Since gold's bull market began, the metal has formed three interim tops... May 2006, March 2008, and September 2011. It took prices 16 and 18 months to make new highs after the 2006 and 2008 tops
The gold bull market is over... get out while you still can!
If you believe the mainstream media, that's probably what you're thinking right now. Gold prices have trended lower over the last eight months. Many investors now wonder if the 11-year gold bull market is finally over.
But the recent correction is nothing to worry about. The fundamental picture for gold has not changed, as I'll explain today. And based on history, we can expect to see a new high in gold prices in 12 months or less.
Let me explain...
Last August, the price of gold peaked at $1,900. Since then, prices are down around $250, or 13%.
This fall in gold prices seems unprecedented. After all, gold prices are up for the 11th straight year. And this slight weakness has investors scared. But the main drivers of the gold bull market are still intact. And long term, that means higher prices...
John Doody is the editor of the excellent Gold Stock Analyst newsletter. His gold stock recommendations have returned 40.6% a year over the past 10 years. He knows a thing or two about the market for gold and gold stocks.
John believes gold will go higher because of something called the "real interest rate." He explains this concept in his most recent issue...
|The real interest rate (RIR) is a concept seldom discussed in the media, but it's one all too familiar to savers, even if you don't recognize the term.
The RIR is the risk-free rate of interest adjusted for inflation. The current RIR in the U.S. is -2.6%, calculated by subtracting the current 2.7% CPI [Inflation rate] from the 0.1% return on 30 day T-bills [risk-free rate].
That's all well and good," you might say. "But what does it have to do with gold prices?
John writes: "Whenever the RIR is negative, gold does well as investors seek hard assets which cannot be printed...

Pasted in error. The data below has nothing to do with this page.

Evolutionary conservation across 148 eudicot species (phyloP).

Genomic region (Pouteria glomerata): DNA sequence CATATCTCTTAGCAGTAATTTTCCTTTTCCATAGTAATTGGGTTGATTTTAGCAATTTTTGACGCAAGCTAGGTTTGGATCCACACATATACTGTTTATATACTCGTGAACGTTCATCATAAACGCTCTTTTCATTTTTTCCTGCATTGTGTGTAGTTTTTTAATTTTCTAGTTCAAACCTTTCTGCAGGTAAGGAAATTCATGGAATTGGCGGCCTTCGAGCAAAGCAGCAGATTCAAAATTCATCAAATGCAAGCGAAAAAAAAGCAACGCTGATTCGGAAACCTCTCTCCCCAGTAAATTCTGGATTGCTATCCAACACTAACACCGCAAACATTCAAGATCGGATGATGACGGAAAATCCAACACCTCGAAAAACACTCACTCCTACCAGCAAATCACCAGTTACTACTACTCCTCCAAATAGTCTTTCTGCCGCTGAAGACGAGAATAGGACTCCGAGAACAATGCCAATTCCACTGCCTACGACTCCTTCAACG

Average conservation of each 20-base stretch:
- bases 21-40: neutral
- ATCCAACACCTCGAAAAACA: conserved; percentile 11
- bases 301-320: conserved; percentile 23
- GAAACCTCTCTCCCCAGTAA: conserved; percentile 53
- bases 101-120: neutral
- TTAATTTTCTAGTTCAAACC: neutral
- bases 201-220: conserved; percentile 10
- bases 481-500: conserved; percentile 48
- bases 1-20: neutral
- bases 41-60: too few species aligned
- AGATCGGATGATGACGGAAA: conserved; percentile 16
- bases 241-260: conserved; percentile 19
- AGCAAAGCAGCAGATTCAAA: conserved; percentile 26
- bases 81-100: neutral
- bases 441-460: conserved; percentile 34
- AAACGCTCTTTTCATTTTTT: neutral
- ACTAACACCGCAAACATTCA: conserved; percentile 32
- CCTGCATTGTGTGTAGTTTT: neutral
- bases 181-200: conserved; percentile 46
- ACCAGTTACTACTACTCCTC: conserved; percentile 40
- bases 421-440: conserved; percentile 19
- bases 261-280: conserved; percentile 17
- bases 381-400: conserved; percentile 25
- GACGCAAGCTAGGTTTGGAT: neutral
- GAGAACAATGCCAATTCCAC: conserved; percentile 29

In other words, when interest rates are low, investors aren't penalized for holding gold, which pays no dividend... so investors flock to the metal to protect their purchasing power.
The chart below shows John's idea in action. Take a look...
As you can see, gold prices soar when the real interest rate is negative. And right now, we have a promise from Federal Reserve Chairman Ben Bernanke that interest rates will stay near zero for at least two years.
With short-term rates near zero, ANY inflation means negative real interest rates. So gold should thrive for AT LEAST the next two years.
There's another reason you shouldn't worry about gold's recent correction: history.
You see, since gold's bull market began, the metal has formed three interim tops... May 2006, March 2008, and September 2011. It took gold prices 16 and 18 months to make new highs after the 2006 and 2008 tops. Take a look...
It's been eight months since last September's $1,900 high in gold prices. So if we follow history, we can expect gold to make a new high at some point in the next 12 months.
Of course, this is no guarantee. But as Mark Twain famously said, "History doesn't repeat itself, but it does rhyme." Based on history, I'm confident gold will make new highs in the next 12 months.
Even if that's wrong, you still don't need to worry about gold. The real interest rate should remain negative for at least two more years. The long-term fundamentals for gold are still in place.
So stop worrying. Gold will continue to thrive...